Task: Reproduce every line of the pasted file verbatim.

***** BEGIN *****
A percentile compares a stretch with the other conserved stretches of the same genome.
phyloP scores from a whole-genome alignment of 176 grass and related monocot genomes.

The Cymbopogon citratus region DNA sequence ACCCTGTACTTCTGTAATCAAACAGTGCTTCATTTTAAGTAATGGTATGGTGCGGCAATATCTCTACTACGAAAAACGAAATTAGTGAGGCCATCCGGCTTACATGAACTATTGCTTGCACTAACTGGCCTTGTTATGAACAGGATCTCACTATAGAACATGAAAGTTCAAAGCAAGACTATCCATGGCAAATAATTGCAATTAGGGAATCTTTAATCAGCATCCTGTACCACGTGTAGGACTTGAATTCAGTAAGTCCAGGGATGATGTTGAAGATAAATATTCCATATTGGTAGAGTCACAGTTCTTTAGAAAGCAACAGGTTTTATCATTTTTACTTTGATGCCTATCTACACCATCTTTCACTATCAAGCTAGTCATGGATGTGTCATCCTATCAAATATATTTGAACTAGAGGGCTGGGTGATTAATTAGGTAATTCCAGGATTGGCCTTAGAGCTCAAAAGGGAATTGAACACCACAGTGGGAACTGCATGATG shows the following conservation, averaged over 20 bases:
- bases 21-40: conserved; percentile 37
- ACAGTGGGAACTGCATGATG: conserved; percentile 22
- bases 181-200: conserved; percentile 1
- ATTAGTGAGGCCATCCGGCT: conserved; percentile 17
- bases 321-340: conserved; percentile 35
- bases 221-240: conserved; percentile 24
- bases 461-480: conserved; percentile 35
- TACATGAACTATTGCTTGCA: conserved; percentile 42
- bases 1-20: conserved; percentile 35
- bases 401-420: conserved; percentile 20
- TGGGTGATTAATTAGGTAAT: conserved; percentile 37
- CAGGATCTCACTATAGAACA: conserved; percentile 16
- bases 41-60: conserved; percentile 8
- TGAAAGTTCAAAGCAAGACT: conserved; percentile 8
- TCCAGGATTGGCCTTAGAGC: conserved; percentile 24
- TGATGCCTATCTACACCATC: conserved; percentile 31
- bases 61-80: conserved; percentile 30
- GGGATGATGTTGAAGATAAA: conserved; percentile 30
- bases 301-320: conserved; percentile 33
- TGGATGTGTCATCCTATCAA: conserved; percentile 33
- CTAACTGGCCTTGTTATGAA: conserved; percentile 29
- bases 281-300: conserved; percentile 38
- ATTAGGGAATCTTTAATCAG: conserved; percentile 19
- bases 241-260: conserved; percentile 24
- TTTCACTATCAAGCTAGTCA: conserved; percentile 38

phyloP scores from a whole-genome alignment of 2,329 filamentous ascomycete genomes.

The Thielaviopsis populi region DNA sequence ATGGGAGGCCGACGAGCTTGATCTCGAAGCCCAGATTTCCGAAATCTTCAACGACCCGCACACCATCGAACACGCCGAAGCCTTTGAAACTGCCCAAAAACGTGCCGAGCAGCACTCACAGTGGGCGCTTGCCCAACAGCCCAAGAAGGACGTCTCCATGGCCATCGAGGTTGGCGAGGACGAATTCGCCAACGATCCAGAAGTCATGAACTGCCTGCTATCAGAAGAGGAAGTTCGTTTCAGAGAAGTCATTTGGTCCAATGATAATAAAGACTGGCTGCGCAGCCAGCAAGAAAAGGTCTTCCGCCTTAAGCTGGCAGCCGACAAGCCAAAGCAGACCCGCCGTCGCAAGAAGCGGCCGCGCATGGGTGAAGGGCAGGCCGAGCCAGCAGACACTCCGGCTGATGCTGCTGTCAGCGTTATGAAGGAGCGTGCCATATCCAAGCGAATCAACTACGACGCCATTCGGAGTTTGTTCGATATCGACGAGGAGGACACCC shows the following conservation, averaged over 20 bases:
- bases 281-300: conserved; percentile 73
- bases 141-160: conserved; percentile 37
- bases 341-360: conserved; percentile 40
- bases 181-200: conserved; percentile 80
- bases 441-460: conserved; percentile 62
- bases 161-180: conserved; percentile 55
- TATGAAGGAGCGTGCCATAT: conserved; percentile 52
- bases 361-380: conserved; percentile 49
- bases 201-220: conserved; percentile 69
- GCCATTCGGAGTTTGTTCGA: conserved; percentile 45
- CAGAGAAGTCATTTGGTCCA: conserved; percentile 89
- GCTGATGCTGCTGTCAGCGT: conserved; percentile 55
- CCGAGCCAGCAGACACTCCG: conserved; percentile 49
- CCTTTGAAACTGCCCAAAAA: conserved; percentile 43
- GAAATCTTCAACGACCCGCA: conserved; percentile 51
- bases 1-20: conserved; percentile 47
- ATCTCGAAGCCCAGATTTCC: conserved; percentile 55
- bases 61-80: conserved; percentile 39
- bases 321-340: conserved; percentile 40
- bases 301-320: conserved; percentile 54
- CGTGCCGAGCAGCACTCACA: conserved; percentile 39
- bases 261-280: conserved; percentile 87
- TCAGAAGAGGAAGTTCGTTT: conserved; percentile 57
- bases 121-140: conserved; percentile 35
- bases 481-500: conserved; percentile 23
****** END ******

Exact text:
A percentile compares a stretch with the other conserved stretches of the same genome.
phyloP scores from a whole-genome alignment of 176 grass and related monocot genomes.

The Cymbopogon citratus region DNA sequence ACCCTGTACTTCTGTAATCAAACAGTGCTTCATTTTAAGTAATGGTATGGTGCGGCAATATCTCTACTACGAAAAACGAAATTAGTGAGGCCATCCGGCTTACATGAACTATTGCTTGCACTAACTGGCCTTGTTATGAACAGGATCTCACTATAGAACATGAAAGTTCAAAGCAAGACTATCCATGGCAAATAATTGCAATTAGGGAATCTTTAATCAGCATCCTGTACCACGTGTAGGACTTGAATTCAGTAAGTCCAGGGATGATGTTGAAGATAAATATTCCATATTGGTAGAGTCACAGTTCTTTAGAAAGCAACAGGTTTTATCATTTTTACTTTGATGCCTATCTACACCATCTTTCACTATCAAGCTAGTCATGGATGTGTCATCCTATCAAATATATTTGAACTAGAGGGCTGGGTGATTAATTAGGTAATTCCAGGATTGGCCTTAGAGCTCAAAAGGGAATTGAACACCACAGTGGGAACTGCATGATG shows the following conservation, averaged over 20 bases:
- bases 21-40: conserved; percentile 37
- ACAGTGGGAACTGCATGATG: conserved; percentile 22
- bases 181-200: conserved; percentile 1
- ATTAGTGAGGCCATCCGGCT: conserved; percentile 17
- bases 321-340: conserved; percentile 35
- bases 221-240: conserved; percentile 24
- bases 461-480: conserved; percentile 35
- TACATGAACTATTGCTTGCA: conserved; percentile 42
- bases 1-20: conserved; percentile 35
- bases 401-420: conserved; percentile 20
- TGGGTGATTAATTAGGTAAT: conserved; percentile 37
- CAGGATCTCACTATAGAACA: conserved; percentile 16
- bases 41-60: conserved; percentile 8
- TGAAAGTTCAAAGCAAGACT: conserved; percentile 8
- TCCAGGATTGGCCTTAGAGC: conserved; percentile 24
- TGATGCCTATCTACACCATC: conserved; percentile 31
- bases 61-80: conserved; percentile 30
- GGGATGATGTTGAAGATAAA: conserved; percentile 30
- bases 301-320: conserved; percentile 33
- TGGATGTGTCATCCTATCAA: conserved; percentile 33
- CTAACTGGCCTTGTTATGAA: conserved; percentile 29
- bases 281-300: conserved; percentile 38
- ATTAGGGAATCTTTAATCAG: conserved; percentile 19
- bases 241-260: conserved; percentile 24
- TTTCACTATCAAGCTAGTCA: conserved; percentile 38

phyloP scores from a whole-genome alignment of 2,329 filamentous ascomycete genomes.

The Thielaviopsis populi region DNA sequence ATGGGAGGCCGACGAGCTTGATCTCGAAGCCCAGATTTCCGAAATCTTCAACGACCCGCACACCATCGAACACGCCGAAGCCTTTGAAACTGCCCAAAAACGTGCCGAGCAGCACTCACAGTGGGCGCTTGCCCAACAGCCCAAGAAGGACGTCTCCATGGCCATCGAGGTTGGCGAGGACGAATTCGCCAACGATCCAGAAGTCATGAACTGCCTGCTATCAGAAGAGGAAGTTCGTTTCAGAGAAGTCATTTGGTCCAATGATAATAAAGACTGGCTGCGCAGCCAGCAAGAAAAGGTCTTCCGCCTTAAGCTGGCAGCCGACAAGCCAAAGCAGACCCGCCGTCGCAAGAAGCGGCCGCGCATGGGTGAAGGGCAGGCCGAGCCAGCAGACACTCCGGCTGATGCTGCTGTCAGCGTTATGAAGGAGCGTGCCATATCCAAGCGAATCAACTACGACGCCATTCGGAGTTTGTTCGATATCGACGAGGAGGACACCC shows the following conservation, averaged over 20 bases:
- bases 281-300: conserved; percentile 73
- bases 141-160: conserved; percentile 37
- bases 341-360: conserved; percentile 40
- bases 181-200: conserved; percentile 80
- bases 441-460: conserved; percentile 62
- bases 161-180: conserved; percentile 55
- TATGAAGGAGCGTGCCATAT: conserved; percentile 52
- bases 361-380: conserved; percentile 49
- bases 201-220: conserved; percentile 69
- GCCATTCGGAGTTTGTTCGA: conserved; percentile 45
- CAGAGAAGTCATTTGGTCCA: conserved; percentile 89
- GCTGATGCTGCTGTCAGCGT: conserved; percentile 55
- CCGAGCCAGCAGACACTCCG: conserved; percentile 49
- CCTTTGAAACTGCCCAAAAA: conserved; percentile 43
- GAAATCTTCAACGACCCGCA: conserved; percentile 51
- bases 1-20: conserved; percentile 47
- ATCTCGAAGCCCAGATTTCC: conserved; percentile 55
- bases 61-80: conserved; percentile 39
- bases 321-340: conserved; percentile 40
- bases 301-320: conserved; percentile 54
- CGTGCCGAGCAGCACTCACA: conserved; percentile 39
- bases 261-280: conserved; percentile 87
- TCAGAAGAGGAAGTTCGTTT: conserved; percentile 57
- bases 121-140: conserved; percentile 35
- bases 481-500: conserved; percentile 23